Singapore’s transport minister S. Iswaran resigned after being charged with 27 offenses in a graft investigation, its anti-corruption agency said Thursday, a rare political scandal in a city-state famous for its squeaky clean image.
The government minister allegedly took bribes worth nearly $286,000 from a Singapore-based Malaysian property tycoon, which included a ride on a private jet, and tickets to the musical Hamilton and soccer matches in Britain.
Iswaran is accused of taking bribes in exchange for helping Ong Beng Seng – a billionaire who brought the Formula 1 race to Singapore – to advance his business interests. The two were first arrested in July last year.
Iswaran, who is currently on bail, pleaded not guilty on Thursday. In a resignation letter published by Singaporean Prime Minister Lee Hsien Loong’s office, the minister said that he rejected the allegations and would focus on clearing his name.
Singapore’s biggest graft scandal in nearly four decades could dent its clean reputation
Such a high-level corruption probe is rare for the Southeast Asian nation, which prides itself on having a reputation for clean governance. To discourage the temptation to accept bribes, Singapore pays its government ministers more than $800,000 a year on average, according to CNN — among the highest ministerial salaries in the world. The last time the city-state faced a similar scandal was in 1986 when Teh Cheang Wan, then Minister for National Development, was investigated for accepting more than $746,000 in bribes from two private companies looking to buy state land for development. Teh, who denied the allegations, died before being formally charged. One Singapore-based law professor told Bloomberg that the current legal fight carries broader ramifications. “There is now a political battle for the government to renew trust and confidence to the voters that they have an upright system,” he added.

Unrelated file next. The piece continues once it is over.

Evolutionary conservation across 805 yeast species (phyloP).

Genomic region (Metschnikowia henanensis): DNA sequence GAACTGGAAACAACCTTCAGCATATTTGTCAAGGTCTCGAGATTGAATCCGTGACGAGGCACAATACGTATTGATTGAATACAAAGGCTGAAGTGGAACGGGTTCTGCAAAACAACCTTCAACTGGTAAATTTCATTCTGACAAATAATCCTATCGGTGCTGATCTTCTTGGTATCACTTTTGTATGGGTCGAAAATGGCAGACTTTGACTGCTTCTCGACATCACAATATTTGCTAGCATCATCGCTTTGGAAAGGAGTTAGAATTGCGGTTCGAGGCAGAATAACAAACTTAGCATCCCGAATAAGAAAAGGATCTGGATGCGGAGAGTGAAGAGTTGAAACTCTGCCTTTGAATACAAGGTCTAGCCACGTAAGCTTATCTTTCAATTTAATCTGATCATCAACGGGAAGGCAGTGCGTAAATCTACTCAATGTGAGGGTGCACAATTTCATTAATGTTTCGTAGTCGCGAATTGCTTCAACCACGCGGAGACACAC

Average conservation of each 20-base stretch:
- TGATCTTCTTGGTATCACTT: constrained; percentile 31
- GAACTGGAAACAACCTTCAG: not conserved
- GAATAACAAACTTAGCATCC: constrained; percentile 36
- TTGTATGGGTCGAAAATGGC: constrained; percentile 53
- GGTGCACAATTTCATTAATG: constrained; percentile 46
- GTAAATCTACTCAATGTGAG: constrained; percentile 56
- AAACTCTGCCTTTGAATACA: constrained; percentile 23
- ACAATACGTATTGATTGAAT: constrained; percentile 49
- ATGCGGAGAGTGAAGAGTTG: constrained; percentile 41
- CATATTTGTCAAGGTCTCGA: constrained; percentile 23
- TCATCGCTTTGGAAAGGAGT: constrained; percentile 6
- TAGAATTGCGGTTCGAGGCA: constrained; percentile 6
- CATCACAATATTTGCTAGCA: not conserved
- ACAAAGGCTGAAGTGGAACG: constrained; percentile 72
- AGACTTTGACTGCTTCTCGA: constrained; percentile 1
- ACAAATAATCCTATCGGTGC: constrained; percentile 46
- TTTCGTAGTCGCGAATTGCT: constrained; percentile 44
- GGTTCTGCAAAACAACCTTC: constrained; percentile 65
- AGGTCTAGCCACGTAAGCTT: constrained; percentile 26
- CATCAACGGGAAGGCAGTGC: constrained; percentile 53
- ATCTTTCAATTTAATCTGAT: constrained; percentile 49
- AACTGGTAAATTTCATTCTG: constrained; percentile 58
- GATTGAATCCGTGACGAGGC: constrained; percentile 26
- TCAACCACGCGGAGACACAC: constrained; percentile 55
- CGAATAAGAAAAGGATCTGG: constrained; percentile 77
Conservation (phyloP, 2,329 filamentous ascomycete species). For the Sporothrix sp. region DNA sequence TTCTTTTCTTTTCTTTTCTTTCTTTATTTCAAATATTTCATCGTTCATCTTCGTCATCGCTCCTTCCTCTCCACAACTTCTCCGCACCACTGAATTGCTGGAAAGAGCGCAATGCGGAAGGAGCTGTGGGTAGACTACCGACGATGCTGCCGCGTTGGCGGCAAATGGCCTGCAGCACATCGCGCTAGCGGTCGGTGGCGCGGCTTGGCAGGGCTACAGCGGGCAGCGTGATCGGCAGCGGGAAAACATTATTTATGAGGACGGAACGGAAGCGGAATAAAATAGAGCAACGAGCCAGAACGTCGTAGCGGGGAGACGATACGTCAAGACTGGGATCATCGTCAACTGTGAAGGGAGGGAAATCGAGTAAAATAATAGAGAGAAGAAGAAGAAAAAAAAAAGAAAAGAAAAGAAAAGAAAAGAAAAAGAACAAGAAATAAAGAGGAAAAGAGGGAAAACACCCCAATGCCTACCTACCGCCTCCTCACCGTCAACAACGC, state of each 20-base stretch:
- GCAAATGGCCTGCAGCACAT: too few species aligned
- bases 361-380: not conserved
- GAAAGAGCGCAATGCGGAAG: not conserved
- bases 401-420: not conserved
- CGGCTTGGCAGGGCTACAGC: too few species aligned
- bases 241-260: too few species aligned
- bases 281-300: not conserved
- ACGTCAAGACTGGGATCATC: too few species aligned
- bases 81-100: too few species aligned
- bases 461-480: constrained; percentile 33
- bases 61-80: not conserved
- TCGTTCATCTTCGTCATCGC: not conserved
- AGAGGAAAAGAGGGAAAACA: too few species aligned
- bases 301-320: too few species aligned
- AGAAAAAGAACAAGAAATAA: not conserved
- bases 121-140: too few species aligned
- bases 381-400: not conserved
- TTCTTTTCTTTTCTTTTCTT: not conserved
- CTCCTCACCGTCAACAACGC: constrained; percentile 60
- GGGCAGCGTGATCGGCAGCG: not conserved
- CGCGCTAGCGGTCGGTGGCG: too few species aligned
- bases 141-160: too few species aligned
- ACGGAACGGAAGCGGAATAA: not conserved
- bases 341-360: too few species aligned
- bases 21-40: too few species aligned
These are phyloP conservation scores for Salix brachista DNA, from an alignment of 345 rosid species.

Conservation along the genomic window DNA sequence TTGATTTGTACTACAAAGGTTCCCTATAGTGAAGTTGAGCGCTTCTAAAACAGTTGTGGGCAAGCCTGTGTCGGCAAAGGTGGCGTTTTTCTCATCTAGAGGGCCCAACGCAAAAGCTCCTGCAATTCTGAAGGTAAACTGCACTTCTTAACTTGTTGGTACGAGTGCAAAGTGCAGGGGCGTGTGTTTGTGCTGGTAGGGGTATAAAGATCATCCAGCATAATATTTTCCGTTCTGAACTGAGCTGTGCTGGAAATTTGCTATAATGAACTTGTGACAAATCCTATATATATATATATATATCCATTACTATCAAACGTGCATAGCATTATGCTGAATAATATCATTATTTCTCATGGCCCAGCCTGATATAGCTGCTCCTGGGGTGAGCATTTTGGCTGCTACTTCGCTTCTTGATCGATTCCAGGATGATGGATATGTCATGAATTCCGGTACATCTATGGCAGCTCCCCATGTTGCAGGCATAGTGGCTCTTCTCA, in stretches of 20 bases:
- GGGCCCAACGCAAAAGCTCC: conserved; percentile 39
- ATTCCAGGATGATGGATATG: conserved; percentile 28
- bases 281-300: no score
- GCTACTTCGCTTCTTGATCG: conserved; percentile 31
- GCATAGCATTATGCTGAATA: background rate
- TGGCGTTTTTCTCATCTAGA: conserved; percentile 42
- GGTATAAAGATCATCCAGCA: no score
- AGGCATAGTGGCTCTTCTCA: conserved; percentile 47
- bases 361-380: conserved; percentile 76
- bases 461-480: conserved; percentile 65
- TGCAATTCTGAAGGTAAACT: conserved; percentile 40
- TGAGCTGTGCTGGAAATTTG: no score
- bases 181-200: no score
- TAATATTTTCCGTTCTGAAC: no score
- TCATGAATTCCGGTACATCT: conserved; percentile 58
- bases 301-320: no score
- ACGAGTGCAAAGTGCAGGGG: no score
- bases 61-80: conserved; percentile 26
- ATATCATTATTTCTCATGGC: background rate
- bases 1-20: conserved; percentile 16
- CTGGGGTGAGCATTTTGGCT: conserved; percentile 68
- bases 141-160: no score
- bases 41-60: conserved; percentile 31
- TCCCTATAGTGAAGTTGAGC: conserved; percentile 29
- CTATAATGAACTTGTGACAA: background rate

Other scandals have tarnished the ruling party’s reputation ahead of next year’s elections
The investigation is the latest incident to rock the reputation of the governing People’s Action Party (PAP) ahead of elections next year. Last July, the speaker of Singapore’s parliament, along with another lawmaker, resigned from the state legislature over an extramarital affair. It came after two other ministers’ rental of state-owned luxury bungalows sparked a public outcry over income inequality and ministerial privilege, amid rising costs of living – although the ministers were later cleared of any wrongdoing. The PAP’s popularity has declined in recent elections amid criticism over its “decades-long, one-party dominance,” The New York Times reported. Though Prime Minister Lee is set to step down at the end of the year and hand the reins to his deputy, voters will have a say on the party’s record in next year’s vote.